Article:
U.S.C. 1813(l)(1). The definition encompasses the funds in checking 
accounts, savings accounts and certificate of deposit accounts. See id. 
It also includes the funds received by a bank or savings association in 
exchange for the issuance of traveler's checks. See id. Similarly, the 
term ``deposit'' includes the funds underlying official checks and 
money orders. See 12 U.S.C. 1813(l)(4).
    In short, the statutory definition of ``deposit'' at section 3(l) 
of the FDI Act is very broad. By express terms, section 3(l) 
encompasses almost all funds subject to transfer or withdrawal through 
traditional access mechanisms (such as checks, traveler's checks, 
official checks and money orders) provided that the funds have been 
placed at an insured depository institution.\1\
---------------------------------------------------------------------------

    \1\ The only exceptions are certain narrow exceptions expressly 
created by Congress (such as an exception for bank obligations 
payable solely outside the United States). See 12 U.S.C. 1813(l)(5).
---------------------------------------------------------------------------

    Following the failure of an insured depository institution, the 
FDIC is responsible for paying insurance on ``deposits.'' See 12 U.S.C. 
1821(f); 12 U.S.C. 1821(a). In applying the insurance limit, the FDIC 
must aggregate all deposits ``maintained by a depositor in the same 
capacity and the same right.'' 12 U.S.C. 1821(a)(1)(C). In other words, 
the FDIC must aggregate all deposits owned by a particular depositor in 
a particular ownership category. For example, the FDIC will aggregate 
all deposits held by a particular depositor in the form of ``single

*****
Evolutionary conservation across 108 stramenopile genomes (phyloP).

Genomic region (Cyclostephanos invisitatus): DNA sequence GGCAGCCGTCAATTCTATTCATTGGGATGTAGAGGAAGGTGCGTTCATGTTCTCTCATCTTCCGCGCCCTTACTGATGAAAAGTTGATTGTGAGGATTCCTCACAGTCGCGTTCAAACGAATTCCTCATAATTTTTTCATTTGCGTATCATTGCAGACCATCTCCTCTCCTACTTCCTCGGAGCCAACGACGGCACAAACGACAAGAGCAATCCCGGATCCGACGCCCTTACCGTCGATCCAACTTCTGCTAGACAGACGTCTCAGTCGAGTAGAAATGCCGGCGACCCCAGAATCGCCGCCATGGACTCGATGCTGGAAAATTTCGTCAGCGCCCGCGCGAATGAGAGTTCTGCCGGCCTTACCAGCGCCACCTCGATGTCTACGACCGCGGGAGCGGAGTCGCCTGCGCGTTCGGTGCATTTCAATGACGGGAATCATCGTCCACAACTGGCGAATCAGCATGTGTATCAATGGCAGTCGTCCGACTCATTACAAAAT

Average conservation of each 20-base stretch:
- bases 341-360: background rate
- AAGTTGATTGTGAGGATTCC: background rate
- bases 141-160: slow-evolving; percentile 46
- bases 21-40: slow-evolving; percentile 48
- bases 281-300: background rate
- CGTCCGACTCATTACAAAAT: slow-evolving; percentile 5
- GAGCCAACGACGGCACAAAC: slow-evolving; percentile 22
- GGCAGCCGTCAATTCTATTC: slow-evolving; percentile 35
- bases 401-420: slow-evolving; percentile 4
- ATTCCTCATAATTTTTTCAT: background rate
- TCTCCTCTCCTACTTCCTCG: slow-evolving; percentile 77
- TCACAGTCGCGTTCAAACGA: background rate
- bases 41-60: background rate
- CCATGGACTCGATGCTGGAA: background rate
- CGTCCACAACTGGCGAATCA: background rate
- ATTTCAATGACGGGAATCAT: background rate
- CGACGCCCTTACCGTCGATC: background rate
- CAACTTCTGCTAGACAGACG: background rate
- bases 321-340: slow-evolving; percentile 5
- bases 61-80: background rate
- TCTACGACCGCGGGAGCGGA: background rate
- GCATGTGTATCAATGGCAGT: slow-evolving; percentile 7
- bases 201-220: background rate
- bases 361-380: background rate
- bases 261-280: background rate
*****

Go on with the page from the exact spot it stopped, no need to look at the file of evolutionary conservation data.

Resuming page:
ownership accounts.'' The FDIC will provide separate insurance coverage 
for deposits in other ownership categories, such as ``joint ownership 
accounts'' or ``revocable trust accounts.'' See 12 CFR part 330.
    In applying the insurance limit, the FDIC must be able to determine 
the identities of depositors. This task is different than determining 
the existence of ``deposits.'' A depositor is the owner of a deposit, 
i.e., a creditor with a particular type of claim against a depository 
institution. In contrast, as previously discussed, a ``deposit'' is the 
money entrusted to the depository institution, i.e., the depository 
institution's obligation to repay the money.
    The FDI Act provides that the FDIC, in determining the identities 
of

[[Page 67156]]

depositors following the failure of an insured depository institution, 
may rely upon the records of the failed insured depository institution. 
See 12 U.S.C. 1822(c). In accordance with this statutory authority, the 
FDIC has promulgated rules for determining the owners of deposits 
placed at insured depository institutions by agents or custodians, 
i.e., deposits owned by persons who do not deal directly with the 
depository institution. First, the agency or custodial relationship 
must be disclosed in the account records of the insured depository 
institution, e.g., through an account title such as ``ABC Company as 
Custodian.'' See 12 CFR 330.5(b)(1). Second, the identities and 
interests of the actual owners must be disclosed in the records of the 
depository institution or records maintained by the custodian or other 
party. See 12 CFR 330.5(b)(2). Third, the deposits actually must be 
owned (under the contract between the parties or any applicable law) by 
the named owners and not by the custodian. See 12 CFR 330.3(h); 12 CFR 
330.5(a)(1).
    When the FDIC's requirements are satisfied, the insurance coverage 
``passes through'' the custodian, i.e., the nominal accountholder, to